* with a bit og googling you can find even more comprehensive list! Personally, I think these are enough for most activities

Don’t Spy on Us!

2 Crypto KeysIt’s the end of the day here, and what a day it’s been with 3 causes, 2 manifestos and so many hashtags I lost count! ;-) Organised chaos springs to mind… But it’s been worth it. I’ve done my best to spread the word and went to my first CryptoParty (and Unconference :) at English PEN, which I just thought I’d briefly recap. The function was at their offices in London which were probably a bit small for the event even though there was a small lecture theatre space included.

EncryptionLuckily as the numbers were limited it wasn’t too crowded,  just very comfy. The mix was interesting – a few business people, some good hackers, information & freedom people, quite a few IT people (like me :) and just many who were interested and wanted to find out more. There was certainly a wide range of topics covered (in no particular order):

  • Secure SMS
  • Smart Phone Security
  • Secure Storage
  • Encrypting Mail
  • Safe Web Browsing
  • Why Bother? I have nothing to hide…
  • A Secure OS – Qubes OS
  • How Google and Facebook make money from you
  • PGP
  • Politics
  • TruCrypt (the software Snowden et al use)

nsa Utah Data Centre

In all, I’d say a Total Success! I was able to chat with many people and my wife was educated on many issues, some of which I’d talked about. The great thing was that it wasn’t just me blabbering on and there were some interesting freedom and rights perspectives that were also given.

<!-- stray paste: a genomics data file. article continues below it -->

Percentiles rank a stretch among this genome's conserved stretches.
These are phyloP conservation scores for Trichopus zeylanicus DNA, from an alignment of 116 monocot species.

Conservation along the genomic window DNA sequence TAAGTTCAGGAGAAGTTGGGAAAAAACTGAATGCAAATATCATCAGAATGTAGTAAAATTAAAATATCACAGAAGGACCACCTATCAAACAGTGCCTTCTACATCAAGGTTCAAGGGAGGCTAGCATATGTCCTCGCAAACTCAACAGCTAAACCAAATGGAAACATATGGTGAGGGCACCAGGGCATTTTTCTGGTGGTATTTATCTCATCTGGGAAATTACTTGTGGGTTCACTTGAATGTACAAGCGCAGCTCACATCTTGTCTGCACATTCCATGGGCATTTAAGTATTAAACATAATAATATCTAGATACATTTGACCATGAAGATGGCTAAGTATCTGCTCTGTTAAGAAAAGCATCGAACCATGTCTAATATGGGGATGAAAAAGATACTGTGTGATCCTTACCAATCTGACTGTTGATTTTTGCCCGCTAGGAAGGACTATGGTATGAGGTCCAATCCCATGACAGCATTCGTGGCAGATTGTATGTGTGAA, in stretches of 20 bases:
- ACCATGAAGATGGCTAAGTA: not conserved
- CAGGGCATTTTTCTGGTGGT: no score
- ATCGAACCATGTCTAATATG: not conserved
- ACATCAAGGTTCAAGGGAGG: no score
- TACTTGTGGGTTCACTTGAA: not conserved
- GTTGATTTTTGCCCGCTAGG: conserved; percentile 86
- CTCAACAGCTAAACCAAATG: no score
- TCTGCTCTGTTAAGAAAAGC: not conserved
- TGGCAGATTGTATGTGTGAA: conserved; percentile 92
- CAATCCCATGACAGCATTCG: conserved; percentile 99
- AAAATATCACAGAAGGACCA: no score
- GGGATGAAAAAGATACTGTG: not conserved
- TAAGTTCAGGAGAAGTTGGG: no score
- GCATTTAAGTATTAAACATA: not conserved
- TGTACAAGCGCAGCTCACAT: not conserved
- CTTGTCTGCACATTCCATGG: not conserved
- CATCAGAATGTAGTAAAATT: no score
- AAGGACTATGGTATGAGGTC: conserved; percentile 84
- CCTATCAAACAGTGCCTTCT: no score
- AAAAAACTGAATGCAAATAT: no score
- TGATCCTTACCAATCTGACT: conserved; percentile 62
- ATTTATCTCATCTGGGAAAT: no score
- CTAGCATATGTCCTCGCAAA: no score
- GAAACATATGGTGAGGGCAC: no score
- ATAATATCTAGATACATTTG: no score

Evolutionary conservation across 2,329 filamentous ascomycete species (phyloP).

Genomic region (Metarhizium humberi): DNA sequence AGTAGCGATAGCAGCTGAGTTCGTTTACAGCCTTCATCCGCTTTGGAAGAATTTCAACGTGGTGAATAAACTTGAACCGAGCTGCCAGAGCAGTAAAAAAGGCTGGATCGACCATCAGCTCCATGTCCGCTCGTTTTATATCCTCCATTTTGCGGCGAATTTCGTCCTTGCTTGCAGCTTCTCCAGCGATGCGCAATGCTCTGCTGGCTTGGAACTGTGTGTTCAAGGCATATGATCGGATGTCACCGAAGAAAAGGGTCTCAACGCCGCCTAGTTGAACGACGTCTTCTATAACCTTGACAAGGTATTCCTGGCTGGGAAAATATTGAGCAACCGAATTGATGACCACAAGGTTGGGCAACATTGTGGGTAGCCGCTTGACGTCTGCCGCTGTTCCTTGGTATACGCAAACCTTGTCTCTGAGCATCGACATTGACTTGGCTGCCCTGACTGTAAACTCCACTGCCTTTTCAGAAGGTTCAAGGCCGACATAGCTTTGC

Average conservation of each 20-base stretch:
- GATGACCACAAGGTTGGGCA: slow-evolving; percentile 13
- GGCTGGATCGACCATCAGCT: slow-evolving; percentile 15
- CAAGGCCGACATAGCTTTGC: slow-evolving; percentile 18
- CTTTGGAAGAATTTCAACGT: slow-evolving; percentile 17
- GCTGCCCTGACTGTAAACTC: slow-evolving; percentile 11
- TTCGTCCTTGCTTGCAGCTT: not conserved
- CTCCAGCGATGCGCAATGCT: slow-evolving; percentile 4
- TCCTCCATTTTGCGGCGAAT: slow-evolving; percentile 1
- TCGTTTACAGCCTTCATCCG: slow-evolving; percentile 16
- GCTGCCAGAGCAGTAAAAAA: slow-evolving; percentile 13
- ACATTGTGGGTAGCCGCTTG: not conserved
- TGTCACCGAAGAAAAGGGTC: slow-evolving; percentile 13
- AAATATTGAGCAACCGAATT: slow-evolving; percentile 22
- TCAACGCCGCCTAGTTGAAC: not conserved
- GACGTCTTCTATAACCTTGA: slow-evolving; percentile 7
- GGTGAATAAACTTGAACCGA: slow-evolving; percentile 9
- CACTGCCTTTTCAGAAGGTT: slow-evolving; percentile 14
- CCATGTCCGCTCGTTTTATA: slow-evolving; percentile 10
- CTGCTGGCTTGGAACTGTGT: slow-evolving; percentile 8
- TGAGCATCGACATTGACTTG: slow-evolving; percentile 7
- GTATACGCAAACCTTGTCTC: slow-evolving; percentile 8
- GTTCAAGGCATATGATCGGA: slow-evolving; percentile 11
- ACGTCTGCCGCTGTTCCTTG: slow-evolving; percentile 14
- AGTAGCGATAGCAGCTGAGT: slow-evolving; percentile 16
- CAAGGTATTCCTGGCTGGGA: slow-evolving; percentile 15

Big Brother Is NOT Watching YouFor me, it was great to meet others of like mind, that simply want to be able to express themselves freely and without fear of any consequences now and in the future.

One of the key messages was that privacy should be the default (ah – remember the good ‘ol days ;) and that we should politically move towards this.

In the mean time however, we need to implement “stop gap measures” that increase peoples privacy by encrypted communication, storage and working. This has given me some focus for my contribution.

I’d planned on leaving Google this year anyway and blog about it. I can now see that I actually have a greater need to reclaim my privacy, and I’ll be blogging about that also. I can’t wait to see what happens on next years The Day We Fight Back, Necessary and Proportionate, to Stop The NSA, and Stop Spying on US! Or as I’d like to call it – Information Freedom Day :-)

Mathematica – coming to an iPad near you in Wolfram Calculator!

It’s not often you stumble across something that people don’t already know about on the net, but I think I’ve done it! I was doing my n-monthly “Mathematica iPad” search (which I’ve been doing for years!) when I stumbled across the this Stack Exchange discussion: Mathematica and the iPod or iPad [closed] where a link to a very interesting video (above) is given

I almost didn’t watch it as I thought “just another overpriced Wolfram iPad product (e.g. US$50 for the Wolfram Alpha App???), but something made me keep watching and at 13:44 – BLAM!

Wolfram Calculator : Mathematica

So what’s the big deal?

Plot[Evaluate[D[func, respect]], {respect, -3, 1}.., PlotRange->Automatic]

is Mathematica Code!!! Or the “Wolfram Language” as Stephen Wolfram has so humbly named it ;-) That’s right – somewhere in the upcoming (they’re saying Q1, 2014) Wolfram Calculator is the Mathematica Kernel and Language. This is pretty significant in a number of ways:

  • It’s a great differentiator (no pun intended ;) for their calculator which will make it unique and beyond the reach of anyone else on the iPad within the foreseeable future – hopefully they’ll only charge US$50 or less though as any more and people probably won’t buy it.